September 12, 2018 - 3:36 pm
WASHINGTON (AP) — Ports are closing. Farmers are moving hogs to high ground. Dealers are moving cars into service bays for refuge. And up to 3 million energy customers in North and South Caroline could lose power for weeks. Across the Carolinas and parts of Virginia, businesses are bracing for the...
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UPDATED WED 5 A.M. Map shows probable path of Hurricane Florence. ; 1c x 2 1/2 inches; 46.5 mm x 63 mm;
September 12, 2018 - 6:30 am
WILMINGTON, N.C. (AP) — Coastal residents fleeing a potentially devastating blow from Hurricane Florence encountered empty gasoline pumps and depleted store shelves as the monster storm neared the Carolina coast with 140 mph (225 kph) winds and drenching rain that could last for days. While some...
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UPDATED WED 5 A.M. Map shows probable path of Hurricane Florence. ; 1c x 2 1/2 inches; 46.5 mm x 63 mm;
September 12, 2018 - 6:09 am
WILMINGTON, N.C. (AP) — Coastal residents fleeing a potentially devastating blow from Hurricane Florence encountered empty gasoline pumps and depleted store shelves as the monster storm neared the Carolina coast with 140 mph (225 kph) winds and drenching rain that could last for days. While some...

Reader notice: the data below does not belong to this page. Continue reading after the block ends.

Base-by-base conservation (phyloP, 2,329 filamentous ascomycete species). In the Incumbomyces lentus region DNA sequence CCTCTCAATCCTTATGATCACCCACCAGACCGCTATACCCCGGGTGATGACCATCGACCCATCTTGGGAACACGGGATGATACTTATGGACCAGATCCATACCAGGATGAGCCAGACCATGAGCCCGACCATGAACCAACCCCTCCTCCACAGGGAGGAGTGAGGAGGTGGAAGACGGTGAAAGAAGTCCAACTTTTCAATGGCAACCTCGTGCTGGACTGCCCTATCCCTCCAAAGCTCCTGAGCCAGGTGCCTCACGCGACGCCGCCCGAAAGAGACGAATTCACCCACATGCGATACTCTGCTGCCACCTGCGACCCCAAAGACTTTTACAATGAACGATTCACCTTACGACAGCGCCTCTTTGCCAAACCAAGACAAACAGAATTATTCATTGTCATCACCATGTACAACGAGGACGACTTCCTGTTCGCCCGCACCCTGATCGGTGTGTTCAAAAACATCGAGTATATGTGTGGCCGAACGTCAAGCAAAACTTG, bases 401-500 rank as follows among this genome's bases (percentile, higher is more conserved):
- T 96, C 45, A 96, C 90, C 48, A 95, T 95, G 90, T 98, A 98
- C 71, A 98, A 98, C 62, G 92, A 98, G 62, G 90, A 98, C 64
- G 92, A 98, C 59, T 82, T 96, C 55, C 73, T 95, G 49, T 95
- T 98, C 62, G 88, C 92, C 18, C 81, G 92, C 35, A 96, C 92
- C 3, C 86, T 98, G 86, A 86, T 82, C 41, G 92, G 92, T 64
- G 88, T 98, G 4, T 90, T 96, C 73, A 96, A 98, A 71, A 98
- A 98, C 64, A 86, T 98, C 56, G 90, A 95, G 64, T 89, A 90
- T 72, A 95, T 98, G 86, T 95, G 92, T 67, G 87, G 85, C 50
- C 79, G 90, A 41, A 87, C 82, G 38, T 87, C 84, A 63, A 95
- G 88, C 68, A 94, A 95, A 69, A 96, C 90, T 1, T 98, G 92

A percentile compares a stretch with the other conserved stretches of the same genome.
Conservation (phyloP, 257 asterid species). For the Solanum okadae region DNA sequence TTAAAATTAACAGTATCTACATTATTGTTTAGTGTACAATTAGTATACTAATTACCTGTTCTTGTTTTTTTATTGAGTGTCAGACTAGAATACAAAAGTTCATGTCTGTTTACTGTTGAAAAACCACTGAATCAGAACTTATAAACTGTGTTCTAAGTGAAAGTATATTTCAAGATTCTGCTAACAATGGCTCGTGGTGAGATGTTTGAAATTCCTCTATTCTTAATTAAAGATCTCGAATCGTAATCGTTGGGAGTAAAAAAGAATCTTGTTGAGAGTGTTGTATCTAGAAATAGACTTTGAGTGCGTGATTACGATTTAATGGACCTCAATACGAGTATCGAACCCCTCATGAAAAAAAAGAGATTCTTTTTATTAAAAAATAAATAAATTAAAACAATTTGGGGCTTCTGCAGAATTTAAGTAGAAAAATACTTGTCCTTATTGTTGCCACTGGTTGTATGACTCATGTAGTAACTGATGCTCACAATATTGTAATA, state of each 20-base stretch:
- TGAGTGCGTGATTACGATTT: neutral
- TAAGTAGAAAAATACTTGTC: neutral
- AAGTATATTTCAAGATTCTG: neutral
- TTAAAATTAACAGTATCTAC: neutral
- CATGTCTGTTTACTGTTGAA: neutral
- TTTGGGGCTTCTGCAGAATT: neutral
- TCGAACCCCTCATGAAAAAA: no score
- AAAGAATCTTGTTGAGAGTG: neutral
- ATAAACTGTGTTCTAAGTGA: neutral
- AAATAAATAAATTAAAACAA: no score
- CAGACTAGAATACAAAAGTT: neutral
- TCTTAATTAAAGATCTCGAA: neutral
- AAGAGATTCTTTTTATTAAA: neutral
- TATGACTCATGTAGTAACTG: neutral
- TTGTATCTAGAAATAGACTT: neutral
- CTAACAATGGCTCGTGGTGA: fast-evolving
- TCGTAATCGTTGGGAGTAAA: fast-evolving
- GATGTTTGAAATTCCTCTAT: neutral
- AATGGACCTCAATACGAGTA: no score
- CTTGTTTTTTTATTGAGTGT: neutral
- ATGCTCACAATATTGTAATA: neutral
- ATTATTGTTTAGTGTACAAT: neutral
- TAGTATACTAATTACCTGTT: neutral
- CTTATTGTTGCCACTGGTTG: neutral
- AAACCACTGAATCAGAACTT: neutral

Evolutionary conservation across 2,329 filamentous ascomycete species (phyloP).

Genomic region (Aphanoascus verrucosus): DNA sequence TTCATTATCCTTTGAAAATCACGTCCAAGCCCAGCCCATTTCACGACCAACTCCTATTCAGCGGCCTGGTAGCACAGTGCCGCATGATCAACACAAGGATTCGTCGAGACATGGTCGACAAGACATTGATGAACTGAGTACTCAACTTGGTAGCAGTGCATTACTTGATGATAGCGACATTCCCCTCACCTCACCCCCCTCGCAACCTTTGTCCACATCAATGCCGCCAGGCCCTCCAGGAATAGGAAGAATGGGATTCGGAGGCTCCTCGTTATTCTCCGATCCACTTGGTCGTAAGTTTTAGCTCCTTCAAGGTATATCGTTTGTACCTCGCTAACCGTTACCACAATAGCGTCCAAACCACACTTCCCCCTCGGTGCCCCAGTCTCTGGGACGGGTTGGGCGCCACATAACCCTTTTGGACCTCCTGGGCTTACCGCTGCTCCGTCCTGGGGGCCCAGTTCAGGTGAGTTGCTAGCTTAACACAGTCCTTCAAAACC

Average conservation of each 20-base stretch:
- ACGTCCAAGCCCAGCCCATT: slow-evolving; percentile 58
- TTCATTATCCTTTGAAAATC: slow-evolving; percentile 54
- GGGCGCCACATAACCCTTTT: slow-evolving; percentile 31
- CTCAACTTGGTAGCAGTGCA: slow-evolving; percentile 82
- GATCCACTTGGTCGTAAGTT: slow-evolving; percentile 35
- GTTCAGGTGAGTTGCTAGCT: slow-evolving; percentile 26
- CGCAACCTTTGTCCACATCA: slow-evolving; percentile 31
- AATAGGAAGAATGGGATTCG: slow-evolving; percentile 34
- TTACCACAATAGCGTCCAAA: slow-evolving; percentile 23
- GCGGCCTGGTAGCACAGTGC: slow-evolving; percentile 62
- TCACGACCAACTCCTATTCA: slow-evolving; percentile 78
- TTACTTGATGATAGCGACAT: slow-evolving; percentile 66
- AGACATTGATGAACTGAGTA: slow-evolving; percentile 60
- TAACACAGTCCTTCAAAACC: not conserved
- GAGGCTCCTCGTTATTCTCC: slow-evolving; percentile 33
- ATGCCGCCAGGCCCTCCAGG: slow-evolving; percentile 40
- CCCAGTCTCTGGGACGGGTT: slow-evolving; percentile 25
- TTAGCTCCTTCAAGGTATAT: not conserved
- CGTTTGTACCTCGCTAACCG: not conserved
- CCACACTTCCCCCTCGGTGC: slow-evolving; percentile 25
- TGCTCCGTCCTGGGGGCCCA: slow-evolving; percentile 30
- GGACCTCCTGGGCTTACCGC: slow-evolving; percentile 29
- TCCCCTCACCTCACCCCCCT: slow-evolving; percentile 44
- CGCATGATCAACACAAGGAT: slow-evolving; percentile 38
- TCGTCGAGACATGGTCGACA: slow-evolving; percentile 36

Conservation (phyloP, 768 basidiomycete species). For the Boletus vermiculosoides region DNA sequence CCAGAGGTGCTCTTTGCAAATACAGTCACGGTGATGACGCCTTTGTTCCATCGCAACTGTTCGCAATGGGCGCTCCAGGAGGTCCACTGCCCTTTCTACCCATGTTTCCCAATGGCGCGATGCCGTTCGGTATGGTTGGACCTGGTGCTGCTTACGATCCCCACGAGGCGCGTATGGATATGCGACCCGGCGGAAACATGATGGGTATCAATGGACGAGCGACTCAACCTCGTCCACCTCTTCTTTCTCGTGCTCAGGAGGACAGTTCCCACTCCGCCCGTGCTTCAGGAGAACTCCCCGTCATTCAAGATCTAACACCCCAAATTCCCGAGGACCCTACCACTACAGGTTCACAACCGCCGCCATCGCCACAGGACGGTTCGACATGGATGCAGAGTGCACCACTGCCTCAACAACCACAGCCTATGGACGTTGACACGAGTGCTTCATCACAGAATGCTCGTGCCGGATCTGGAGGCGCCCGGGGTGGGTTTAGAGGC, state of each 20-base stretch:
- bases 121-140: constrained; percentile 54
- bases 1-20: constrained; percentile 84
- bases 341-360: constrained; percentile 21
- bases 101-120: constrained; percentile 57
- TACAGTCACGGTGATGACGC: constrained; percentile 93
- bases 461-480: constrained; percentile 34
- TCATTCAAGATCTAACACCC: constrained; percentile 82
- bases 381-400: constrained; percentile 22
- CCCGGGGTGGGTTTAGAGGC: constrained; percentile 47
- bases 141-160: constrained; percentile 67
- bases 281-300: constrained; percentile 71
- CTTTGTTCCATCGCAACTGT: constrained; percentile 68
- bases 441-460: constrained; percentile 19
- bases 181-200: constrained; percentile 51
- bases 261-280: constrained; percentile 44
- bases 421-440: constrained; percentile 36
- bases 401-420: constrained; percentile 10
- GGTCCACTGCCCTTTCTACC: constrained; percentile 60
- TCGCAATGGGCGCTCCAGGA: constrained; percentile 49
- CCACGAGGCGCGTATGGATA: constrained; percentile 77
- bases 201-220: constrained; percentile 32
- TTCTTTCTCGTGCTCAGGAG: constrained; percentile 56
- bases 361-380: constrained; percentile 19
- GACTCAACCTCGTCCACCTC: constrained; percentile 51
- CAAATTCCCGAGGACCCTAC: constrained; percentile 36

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From left, Josh Clappsy, Blake Price, and JB Phillips remove boards from a dock in hopes to save it from rising waters in Swansboro, N.C., Tuesday, Sept. 11, 2018. Florence exploded into a potentially catastrophic hurricane Monday as it closed in on North and South Carolina, carrying winds up to 140 mph (220 kph) and water that could wreak havoc over a wide stretch of the eastern United States later this week. (AP Photo/Tom Copeland)
September 12, 2018 - 5:08 am
WILMINGTON, N.C. (AP) — Coastal residents fleeing a potentially devastating blow from Hurricane Florence encountered empty gasoline pumps and depleted store shelves as the monster storm neared the Carolina coast with 140 mph (225 kph) winds and drenching rain that could last for days. While some...
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From left, Josh Clappsy, Blake Price, and JB Phillips remove boards from a dock in hopes to save it from rising waters in Swansboro, N.C., Tuesday, Sept. 11, 2018. Florence exploded into a potentially catastrophic hurricane Monday as it closed in on North and South Carolina, carrying winds up to 140 mph (220 kph) and water that could wreak havoc over a wide stretch of the eastern United States later this week. (AP Photo/Tom Copeland)
September 12, 2018 - 2:43 am